FIG. 36 shows an outline of the get processing (the step 1203). At first, the index shown in FIG. 33 is broken down (step 1250), and the management range table 500 is referred to (step 1251) in order to make a decision whether the IP address is the one included in the management range or not (step 1252).

When only the IP address (part 1) is included in the management range, get issue is executed to only the IP address (part 1) (steps 1253 and 1254).

Similarly, when only the IP address (part 2) is included in the management range, get issue is executed to only the IP address (part 2) (steps 1255 and 1256).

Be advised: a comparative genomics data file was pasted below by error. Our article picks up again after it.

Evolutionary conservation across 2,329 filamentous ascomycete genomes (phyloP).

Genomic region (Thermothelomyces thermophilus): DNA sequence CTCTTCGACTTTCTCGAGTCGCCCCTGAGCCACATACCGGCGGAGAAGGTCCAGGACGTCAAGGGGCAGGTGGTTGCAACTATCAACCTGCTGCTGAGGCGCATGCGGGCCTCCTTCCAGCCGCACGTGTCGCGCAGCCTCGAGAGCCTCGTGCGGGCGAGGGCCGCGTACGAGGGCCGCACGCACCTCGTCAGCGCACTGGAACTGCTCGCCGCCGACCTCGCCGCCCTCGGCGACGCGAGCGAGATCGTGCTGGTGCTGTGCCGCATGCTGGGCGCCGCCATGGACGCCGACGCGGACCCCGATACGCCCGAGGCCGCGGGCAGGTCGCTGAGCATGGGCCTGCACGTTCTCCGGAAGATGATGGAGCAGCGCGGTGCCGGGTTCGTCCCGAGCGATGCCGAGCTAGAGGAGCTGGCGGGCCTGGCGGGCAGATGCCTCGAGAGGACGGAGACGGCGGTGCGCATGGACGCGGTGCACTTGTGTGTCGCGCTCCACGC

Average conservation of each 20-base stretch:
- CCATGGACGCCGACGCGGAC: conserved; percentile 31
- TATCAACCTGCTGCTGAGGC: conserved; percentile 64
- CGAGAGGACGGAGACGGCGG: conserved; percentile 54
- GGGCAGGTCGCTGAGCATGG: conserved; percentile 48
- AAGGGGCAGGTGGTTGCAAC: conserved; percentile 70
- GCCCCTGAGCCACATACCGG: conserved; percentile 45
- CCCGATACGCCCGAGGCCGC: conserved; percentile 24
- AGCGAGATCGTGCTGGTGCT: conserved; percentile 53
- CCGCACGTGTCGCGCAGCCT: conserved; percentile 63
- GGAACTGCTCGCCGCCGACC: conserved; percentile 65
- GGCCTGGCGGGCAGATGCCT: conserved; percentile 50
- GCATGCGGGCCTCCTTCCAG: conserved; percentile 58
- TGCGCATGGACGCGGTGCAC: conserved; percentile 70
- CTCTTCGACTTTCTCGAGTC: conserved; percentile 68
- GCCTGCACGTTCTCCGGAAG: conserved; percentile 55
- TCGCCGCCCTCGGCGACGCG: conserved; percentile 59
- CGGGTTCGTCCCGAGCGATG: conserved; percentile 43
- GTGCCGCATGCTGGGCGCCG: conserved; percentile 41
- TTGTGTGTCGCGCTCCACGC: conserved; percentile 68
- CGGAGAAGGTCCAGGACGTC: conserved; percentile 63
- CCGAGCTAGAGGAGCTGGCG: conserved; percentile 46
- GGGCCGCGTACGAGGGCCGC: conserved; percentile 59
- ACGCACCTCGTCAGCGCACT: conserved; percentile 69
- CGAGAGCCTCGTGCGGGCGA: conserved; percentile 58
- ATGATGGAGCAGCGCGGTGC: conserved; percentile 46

When both IP addresses (part 1 and part 2) are included in the management range, get issue is first executed to the IP address (part 1) (steps 1257 and 1258), and only when there is no error, get issue is executed to the IP address (part 2) (steps 1259, 1260 and 1261).

When none of the IP addresses (part 1 and part 2) is included in the management range, an error is returned (step 1262).

FIG. 37 shows an outline of the get issue to be executed in FIG. 36.

In order to efficiently obtain the value of the MIB-II, the management range table 500 is referred to and a decision is made whether the status 520g of the IP address is "Marginal" or "Normal" and the SNMP support information 520j is "snmp" or not (step 1270).

When the above conditions are met, the management object identifier shown in FIG. 33 is exchanged (step 1271), and get request is issued (step 1272).